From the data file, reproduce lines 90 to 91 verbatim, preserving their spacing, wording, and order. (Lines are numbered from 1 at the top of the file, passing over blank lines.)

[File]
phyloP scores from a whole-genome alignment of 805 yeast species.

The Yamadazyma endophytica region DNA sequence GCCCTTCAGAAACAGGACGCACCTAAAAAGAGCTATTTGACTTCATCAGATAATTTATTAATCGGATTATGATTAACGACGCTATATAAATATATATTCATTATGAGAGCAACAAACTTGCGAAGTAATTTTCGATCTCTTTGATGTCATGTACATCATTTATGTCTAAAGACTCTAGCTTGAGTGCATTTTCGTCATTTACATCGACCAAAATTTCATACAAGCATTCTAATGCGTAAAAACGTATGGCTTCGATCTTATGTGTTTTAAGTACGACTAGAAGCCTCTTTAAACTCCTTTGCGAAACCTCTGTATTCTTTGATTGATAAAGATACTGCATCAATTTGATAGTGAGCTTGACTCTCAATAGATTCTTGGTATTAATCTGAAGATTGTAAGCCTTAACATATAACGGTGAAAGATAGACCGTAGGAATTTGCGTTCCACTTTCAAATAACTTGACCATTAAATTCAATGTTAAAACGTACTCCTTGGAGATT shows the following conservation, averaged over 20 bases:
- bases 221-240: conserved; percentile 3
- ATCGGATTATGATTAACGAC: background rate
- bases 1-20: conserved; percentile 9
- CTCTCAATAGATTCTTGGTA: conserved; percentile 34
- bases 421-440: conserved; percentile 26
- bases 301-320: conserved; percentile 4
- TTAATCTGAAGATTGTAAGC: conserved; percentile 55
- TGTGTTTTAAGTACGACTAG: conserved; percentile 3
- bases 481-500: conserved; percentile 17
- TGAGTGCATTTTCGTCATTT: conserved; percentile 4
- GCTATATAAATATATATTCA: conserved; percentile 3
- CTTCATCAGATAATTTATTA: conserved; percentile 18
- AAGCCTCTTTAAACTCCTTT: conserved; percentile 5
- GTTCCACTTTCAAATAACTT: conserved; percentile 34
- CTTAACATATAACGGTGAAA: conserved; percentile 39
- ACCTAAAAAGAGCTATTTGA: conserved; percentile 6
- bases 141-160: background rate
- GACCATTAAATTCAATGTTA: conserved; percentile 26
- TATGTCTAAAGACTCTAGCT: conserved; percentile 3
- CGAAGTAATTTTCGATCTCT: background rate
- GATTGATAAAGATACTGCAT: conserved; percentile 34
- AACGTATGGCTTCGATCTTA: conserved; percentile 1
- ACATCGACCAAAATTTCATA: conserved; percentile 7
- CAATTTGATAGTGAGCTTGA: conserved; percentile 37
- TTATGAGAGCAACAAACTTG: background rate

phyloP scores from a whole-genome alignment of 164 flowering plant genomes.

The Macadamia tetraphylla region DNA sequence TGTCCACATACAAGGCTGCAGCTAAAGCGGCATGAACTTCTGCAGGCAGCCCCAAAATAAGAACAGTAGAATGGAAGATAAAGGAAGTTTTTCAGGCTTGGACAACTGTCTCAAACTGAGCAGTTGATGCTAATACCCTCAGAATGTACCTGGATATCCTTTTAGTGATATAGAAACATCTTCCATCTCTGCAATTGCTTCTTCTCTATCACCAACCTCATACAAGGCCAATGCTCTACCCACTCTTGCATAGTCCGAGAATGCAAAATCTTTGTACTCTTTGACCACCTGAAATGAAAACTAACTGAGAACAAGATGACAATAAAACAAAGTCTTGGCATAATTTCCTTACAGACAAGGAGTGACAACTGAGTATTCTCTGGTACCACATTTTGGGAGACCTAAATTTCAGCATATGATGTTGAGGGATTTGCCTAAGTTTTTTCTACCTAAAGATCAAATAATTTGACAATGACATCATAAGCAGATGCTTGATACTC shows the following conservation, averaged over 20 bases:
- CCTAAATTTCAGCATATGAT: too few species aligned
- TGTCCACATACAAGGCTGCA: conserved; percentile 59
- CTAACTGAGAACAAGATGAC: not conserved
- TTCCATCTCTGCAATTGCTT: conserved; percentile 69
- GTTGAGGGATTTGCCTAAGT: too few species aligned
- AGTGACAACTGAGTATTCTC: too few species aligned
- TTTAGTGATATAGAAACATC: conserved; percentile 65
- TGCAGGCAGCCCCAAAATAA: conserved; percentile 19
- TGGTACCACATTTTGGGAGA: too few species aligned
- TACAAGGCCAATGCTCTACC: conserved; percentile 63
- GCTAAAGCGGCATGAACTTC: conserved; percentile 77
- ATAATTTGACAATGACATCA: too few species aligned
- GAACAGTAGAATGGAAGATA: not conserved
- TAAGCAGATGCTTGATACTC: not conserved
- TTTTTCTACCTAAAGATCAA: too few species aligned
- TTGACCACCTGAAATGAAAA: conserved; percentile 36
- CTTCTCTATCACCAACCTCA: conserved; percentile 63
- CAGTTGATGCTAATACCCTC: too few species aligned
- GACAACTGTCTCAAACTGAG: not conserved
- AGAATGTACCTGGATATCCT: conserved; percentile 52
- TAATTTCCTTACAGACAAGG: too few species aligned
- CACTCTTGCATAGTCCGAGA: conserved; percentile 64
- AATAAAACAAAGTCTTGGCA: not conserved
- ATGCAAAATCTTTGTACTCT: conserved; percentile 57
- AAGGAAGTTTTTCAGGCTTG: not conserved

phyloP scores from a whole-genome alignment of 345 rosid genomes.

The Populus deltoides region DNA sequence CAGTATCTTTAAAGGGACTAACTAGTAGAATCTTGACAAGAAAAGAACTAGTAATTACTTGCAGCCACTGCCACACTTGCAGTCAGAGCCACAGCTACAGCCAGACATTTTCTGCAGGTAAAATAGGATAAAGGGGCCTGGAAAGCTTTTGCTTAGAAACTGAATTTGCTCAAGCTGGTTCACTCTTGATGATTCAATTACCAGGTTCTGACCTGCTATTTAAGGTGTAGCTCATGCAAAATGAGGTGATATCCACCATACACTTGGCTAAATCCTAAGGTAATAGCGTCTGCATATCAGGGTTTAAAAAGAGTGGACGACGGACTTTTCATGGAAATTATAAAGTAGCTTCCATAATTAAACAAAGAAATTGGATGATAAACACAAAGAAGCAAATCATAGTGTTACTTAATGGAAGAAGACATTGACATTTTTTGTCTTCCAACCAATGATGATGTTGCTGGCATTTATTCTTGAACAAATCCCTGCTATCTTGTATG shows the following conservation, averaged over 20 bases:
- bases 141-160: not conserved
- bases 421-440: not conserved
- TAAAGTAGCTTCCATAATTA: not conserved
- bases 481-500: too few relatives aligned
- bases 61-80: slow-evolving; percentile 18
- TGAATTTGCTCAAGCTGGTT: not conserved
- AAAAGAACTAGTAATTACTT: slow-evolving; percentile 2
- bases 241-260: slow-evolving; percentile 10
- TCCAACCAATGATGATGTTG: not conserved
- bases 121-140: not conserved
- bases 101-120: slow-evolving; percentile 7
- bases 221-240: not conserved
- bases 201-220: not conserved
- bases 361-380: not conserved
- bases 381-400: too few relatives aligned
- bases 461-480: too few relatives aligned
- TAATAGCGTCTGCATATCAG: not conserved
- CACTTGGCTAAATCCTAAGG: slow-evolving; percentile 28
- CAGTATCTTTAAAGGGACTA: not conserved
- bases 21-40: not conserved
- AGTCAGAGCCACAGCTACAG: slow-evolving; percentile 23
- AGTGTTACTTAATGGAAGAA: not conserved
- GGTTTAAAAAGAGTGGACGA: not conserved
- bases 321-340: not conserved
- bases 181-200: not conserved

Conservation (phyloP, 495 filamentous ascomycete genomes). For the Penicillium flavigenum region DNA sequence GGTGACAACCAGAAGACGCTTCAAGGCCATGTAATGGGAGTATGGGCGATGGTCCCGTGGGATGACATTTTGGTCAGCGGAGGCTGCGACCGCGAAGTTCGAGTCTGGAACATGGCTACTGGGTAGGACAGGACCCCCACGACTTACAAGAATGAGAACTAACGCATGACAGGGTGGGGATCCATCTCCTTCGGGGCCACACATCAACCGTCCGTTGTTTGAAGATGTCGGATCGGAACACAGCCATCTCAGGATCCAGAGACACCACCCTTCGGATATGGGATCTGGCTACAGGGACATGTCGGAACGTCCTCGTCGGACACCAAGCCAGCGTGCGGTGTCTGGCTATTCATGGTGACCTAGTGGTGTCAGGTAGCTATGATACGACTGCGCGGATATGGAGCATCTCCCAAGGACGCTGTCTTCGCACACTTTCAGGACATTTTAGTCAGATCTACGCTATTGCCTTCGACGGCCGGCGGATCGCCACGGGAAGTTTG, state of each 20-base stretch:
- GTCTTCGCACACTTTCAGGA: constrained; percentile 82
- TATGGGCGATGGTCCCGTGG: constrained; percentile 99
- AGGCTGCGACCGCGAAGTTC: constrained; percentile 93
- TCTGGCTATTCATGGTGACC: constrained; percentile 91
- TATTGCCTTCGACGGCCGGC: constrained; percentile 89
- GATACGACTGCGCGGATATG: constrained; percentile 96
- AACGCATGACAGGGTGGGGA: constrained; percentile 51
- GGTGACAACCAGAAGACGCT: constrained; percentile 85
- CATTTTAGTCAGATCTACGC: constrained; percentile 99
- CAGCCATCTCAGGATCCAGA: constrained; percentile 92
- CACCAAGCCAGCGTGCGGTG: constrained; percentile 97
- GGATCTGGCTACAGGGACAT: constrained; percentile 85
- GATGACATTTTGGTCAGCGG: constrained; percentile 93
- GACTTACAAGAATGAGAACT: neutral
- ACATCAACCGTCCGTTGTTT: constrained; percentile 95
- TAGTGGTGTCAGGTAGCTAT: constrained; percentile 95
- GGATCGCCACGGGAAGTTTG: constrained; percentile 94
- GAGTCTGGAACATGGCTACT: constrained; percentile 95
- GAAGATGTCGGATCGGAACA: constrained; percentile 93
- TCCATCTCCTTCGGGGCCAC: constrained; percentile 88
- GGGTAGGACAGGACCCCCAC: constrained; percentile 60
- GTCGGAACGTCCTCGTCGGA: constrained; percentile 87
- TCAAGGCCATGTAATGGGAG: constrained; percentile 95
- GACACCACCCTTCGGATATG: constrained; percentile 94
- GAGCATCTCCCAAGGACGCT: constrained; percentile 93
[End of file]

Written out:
- GGTGACAACCAGAAGACGCT: constrained; percentile 85
- CATTTTAGTCAGATCTACGC: constrained; percentile 99